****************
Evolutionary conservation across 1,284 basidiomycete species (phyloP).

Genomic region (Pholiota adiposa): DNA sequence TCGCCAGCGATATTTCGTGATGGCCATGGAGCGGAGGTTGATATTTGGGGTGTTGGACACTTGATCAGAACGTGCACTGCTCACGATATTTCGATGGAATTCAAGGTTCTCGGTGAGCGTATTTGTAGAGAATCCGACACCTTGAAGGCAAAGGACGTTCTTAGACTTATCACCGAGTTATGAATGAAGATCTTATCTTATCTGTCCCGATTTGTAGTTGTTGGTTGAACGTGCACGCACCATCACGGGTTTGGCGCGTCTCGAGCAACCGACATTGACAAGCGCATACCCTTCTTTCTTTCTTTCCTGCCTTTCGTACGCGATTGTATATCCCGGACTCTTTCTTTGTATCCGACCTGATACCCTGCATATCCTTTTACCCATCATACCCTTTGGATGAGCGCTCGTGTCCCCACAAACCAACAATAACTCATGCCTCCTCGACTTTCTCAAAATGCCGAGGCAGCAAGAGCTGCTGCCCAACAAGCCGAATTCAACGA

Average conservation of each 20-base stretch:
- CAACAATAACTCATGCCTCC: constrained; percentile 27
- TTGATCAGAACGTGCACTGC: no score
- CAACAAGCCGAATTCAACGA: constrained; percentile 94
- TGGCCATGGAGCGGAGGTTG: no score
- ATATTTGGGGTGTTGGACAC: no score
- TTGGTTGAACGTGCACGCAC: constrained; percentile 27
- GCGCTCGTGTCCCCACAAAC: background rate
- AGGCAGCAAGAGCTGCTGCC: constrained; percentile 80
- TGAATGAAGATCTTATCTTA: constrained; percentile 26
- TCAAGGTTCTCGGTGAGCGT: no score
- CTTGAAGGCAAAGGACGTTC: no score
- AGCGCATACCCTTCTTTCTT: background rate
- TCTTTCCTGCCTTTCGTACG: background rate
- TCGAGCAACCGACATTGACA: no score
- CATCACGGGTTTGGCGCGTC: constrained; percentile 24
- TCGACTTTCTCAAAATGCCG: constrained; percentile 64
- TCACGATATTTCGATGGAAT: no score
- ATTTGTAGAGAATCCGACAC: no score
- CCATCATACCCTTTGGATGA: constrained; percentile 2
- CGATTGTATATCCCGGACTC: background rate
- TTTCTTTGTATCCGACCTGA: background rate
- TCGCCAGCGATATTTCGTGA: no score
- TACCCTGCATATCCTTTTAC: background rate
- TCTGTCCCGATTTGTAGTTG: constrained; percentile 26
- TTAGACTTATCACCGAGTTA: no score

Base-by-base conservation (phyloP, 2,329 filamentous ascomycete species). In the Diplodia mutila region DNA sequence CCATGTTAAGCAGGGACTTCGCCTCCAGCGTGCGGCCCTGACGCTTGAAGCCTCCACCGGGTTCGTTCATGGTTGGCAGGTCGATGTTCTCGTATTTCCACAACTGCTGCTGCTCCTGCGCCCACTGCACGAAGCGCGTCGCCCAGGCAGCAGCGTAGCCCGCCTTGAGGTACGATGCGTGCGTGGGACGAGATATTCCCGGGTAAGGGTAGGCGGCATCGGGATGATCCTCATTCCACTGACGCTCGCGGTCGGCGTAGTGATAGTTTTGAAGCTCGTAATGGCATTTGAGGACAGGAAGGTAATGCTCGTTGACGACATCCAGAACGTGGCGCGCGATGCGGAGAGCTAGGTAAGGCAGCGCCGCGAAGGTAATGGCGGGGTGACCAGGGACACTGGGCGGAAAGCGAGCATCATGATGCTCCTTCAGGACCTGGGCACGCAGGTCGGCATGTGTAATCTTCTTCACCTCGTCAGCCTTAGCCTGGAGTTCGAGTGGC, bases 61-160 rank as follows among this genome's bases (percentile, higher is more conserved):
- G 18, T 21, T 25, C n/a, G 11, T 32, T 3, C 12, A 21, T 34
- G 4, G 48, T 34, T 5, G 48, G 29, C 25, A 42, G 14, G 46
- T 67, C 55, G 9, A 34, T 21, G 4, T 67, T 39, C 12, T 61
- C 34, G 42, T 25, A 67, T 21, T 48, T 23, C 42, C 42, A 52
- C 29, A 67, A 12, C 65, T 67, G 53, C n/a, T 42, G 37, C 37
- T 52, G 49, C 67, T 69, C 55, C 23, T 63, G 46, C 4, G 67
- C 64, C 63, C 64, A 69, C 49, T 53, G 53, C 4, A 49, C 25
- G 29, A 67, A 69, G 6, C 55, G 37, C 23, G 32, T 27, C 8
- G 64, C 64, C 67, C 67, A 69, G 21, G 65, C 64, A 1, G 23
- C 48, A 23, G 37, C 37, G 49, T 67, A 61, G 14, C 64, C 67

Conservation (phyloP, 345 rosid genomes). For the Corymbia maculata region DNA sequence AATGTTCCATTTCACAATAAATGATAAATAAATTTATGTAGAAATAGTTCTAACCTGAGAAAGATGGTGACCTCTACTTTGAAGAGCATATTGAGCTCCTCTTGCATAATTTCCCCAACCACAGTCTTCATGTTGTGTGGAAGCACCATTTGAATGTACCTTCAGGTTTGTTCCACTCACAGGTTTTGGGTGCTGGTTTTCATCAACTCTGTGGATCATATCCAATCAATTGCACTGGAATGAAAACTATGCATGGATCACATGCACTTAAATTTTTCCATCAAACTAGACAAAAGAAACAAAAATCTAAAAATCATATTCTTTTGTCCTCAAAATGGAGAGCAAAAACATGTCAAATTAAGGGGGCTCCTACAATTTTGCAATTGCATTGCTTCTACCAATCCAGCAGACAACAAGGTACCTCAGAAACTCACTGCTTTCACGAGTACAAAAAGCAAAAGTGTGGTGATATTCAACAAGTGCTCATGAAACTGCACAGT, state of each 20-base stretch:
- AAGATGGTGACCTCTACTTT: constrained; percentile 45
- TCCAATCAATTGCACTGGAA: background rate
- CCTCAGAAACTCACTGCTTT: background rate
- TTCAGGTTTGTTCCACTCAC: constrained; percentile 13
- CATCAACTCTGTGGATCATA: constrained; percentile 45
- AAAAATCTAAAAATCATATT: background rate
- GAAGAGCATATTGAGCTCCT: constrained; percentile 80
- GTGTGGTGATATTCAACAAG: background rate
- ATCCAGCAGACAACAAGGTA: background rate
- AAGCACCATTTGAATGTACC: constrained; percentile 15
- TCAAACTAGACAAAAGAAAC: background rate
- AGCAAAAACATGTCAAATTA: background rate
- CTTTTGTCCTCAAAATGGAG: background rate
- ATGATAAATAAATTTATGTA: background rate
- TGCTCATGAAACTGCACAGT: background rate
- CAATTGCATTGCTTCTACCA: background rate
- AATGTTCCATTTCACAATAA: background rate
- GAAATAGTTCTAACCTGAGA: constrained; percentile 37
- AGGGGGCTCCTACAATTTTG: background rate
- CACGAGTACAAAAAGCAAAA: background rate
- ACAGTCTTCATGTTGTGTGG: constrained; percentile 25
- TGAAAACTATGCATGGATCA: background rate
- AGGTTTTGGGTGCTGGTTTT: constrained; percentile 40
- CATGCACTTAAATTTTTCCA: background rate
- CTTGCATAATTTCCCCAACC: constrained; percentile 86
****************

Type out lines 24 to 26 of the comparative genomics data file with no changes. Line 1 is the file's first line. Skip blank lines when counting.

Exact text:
- TTTCTTTGTATCCGACCTGA: background rate
- TCGCCAGCGATATTTCGTGA: no score
- TACCCTGCATATCCTTTTAC: background rate